Brain glucose uptake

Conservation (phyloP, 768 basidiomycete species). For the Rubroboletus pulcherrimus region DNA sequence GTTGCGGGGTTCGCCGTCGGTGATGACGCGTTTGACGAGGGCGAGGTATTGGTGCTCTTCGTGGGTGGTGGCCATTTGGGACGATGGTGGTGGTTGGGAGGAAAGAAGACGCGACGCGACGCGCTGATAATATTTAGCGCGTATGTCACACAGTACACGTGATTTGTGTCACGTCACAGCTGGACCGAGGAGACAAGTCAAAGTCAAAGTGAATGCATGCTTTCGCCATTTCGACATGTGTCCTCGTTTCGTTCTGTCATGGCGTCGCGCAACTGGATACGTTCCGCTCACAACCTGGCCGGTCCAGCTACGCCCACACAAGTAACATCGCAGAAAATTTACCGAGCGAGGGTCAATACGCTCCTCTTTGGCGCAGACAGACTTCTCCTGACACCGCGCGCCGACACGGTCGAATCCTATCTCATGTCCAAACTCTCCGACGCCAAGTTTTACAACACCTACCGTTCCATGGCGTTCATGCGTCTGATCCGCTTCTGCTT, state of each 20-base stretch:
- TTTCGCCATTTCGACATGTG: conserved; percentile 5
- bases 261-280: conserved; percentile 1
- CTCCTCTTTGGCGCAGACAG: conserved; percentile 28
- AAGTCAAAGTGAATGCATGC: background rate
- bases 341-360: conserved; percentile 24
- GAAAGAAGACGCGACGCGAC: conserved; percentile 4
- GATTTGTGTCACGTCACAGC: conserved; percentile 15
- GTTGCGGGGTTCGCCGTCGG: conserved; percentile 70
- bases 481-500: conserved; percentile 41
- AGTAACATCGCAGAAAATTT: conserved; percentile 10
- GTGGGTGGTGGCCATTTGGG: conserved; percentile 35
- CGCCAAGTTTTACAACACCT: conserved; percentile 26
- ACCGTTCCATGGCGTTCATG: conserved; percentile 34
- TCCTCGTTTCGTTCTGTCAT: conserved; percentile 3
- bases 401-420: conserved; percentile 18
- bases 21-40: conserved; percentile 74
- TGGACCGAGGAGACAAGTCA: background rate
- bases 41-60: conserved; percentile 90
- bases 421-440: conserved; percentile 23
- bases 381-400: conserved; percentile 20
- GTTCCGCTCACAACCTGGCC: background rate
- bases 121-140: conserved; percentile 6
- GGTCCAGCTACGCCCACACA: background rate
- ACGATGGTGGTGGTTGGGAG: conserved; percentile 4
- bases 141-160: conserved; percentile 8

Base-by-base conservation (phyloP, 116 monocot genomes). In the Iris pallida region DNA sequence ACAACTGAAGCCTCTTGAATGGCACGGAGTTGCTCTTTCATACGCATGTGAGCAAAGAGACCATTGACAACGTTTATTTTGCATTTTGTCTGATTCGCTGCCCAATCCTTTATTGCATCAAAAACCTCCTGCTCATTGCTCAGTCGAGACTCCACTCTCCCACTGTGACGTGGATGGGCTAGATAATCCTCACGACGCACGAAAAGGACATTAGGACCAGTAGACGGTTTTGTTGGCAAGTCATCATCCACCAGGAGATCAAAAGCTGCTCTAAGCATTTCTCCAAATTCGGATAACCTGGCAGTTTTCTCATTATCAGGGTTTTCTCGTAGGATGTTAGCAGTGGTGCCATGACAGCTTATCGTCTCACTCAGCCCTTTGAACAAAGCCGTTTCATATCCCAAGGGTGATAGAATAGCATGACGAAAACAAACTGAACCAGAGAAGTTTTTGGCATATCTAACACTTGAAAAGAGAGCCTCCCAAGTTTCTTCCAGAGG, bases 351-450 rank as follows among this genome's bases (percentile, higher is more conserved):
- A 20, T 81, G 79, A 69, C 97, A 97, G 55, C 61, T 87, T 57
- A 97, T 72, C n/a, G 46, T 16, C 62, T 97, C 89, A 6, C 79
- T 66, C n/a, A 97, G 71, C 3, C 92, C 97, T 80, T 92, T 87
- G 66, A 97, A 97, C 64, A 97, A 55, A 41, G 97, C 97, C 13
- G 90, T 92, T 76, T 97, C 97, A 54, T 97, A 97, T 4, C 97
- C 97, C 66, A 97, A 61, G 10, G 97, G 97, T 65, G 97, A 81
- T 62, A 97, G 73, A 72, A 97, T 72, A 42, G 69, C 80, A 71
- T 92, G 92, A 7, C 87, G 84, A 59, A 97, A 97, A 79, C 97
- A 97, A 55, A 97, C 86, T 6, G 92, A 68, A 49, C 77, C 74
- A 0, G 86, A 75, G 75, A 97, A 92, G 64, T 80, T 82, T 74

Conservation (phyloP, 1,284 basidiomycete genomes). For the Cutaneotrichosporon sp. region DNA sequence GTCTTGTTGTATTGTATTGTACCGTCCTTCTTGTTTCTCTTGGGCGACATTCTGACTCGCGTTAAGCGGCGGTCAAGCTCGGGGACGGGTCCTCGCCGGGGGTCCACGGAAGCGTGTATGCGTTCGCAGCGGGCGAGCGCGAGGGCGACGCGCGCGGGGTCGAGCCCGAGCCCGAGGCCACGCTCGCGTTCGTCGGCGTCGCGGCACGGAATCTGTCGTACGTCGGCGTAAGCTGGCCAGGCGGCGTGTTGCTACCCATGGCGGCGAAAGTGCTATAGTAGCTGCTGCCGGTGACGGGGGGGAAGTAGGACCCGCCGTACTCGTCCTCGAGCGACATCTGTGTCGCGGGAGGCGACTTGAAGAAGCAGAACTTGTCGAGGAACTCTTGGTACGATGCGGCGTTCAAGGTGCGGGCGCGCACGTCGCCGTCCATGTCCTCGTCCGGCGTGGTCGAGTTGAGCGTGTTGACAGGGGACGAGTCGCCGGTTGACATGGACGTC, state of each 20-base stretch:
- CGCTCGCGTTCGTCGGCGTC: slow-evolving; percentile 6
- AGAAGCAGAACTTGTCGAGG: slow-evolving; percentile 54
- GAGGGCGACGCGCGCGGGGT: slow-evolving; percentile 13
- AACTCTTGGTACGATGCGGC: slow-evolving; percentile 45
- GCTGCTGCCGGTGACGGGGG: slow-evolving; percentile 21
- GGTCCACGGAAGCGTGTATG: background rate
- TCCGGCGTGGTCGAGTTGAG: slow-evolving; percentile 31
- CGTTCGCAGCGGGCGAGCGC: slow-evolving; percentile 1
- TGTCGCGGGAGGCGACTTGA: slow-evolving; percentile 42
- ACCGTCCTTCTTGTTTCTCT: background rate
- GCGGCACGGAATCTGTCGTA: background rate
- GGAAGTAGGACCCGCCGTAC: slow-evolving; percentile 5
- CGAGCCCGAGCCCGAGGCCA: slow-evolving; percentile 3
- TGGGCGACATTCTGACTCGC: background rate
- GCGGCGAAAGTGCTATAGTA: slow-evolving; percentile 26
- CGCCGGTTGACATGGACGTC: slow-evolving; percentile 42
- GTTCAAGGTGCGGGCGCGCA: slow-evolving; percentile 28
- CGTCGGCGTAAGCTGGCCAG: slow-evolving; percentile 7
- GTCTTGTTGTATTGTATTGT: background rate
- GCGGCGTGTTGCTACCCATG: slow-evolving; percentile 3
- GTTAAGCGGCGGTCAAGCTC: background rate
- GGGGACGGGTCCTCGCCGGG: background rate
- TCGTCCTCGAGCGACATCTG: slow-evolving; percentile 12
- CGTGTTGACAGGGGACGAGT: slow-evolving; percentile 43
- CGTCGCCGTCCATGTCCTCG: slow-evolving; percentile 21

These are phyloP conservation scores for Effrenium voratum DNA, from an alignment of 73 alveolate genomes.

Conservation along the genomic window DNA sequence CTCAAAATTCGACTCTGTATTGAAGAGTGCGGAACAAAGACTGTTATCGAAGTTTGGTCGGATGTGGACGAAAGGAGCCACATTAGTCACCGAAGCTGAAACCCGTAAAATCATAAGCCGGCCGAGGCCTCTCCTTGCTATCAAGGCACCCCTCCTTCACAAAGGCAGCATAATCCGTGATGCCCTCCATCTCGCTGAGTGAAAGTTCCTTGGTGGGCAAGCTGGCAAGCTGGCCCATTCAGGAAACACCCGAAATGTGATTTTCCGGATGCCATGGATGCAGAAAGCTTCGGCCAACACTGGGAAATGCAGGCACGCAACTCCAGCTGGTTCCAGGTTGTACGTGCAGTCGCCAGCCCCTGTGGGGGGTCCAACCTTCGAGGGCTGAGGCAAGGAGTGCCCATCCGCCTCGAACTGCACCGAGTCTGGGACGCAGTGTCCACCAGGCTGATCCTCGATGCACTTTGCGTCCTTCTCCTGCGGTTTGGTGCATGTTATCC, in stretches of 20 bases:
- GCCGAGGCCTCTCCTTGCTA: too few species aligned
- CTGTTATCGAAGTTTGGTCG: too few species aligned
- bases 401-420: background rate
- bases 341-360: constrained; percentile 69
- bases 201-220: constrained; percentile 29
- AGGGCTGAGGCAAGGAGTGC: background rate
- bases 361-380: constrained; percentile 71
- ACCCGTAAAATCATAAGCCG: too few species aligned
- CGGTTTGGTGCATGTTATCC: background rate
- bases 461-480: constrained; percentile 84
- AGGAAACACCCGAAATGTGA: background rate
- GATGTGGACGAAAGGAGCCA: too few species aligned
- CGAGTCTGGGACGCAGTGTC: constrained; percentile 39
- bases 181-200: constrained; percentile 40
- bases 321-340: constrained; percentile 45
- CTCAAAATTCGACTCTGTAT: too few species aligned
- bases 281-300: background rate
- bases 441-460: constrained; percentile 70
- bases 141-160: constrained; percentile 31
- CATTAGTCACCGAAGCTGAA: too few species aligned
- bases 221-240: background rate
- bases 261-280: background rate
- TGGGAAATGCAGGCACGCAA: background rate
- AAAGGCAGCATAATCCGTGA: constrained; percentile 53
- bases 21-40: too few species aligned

We employed positron emission tomography utilizing radiotracer fluoro-2-deoxy-2-[18F]-fluoro-D-glucose (FDG-PET) in a clinical setting to measure the brain glucose uptake. Utilizing microPET scanning after 40 min post-injection of [18F]-FDG-PET as a tracer, the brain glucose uptake was determined by standard uptake value (SUV). SUV represents the standardized uptake value taking into consideration the ratio of the actual radioactivity concentration found in brain at a specific time point and the concentration of radioactivity, assuming an even distribution of the injected radioactivity across the whole body. Briefly, mice were fasted overnight and then sedated using 2% isoflurane by inhalation and were administered the radiotracer 2-deoxy-2-(18F) fluoro-D-glucose intravenously. Mice were placed on the scanner bed with a warming bed to maintain body temperature and underwent scanning using a Siemens MicroPET R4 PET scanner with a 19 cm (transaxial) by 7.6 cm (axial) field of view and an absolute sensitivity of 4% with a spatial resolution of ~1.3 mm at the center of view for a duration no longer than 90 minutes. Blood for glucose baseline measurements was collected before the administration of the tracer and measured to ensure that abnormalities in glucose metabolism during [18F] FDG-PET imaging are not due to huge differences in starting blood glucose levels but the intrinsic activity of the brain. Additionally, the animals underwent CT scanning with intravenous contrast material. This provided (~1 mm) information of brain structure. Structural imaging using CT scanning allowed the analysis of functional ([18F] FDG-PET) and anatomical data. PET data were all reconstructed using the 2D-OSEM algorithm supplied by microPET manager (Siemens Medical Solutions USA, Inc., Knoxville, TN) into 128×128×63 images with 0.084 mm × 0.084 mm × 1.21 mm resolution. CT scans were acquired in two bed positions using the following settings: 80 kVp, 500 µA, 100 ms/180 steps covering 360 degrees and reconstructed into 768×768×923 images with 0.105 mm isotropic resolution. PET and CT images were co-registered using rigid transformations as both scans were performed using warmed multi-modality imaging chambers. Region of interest were drawn to calculate SUV.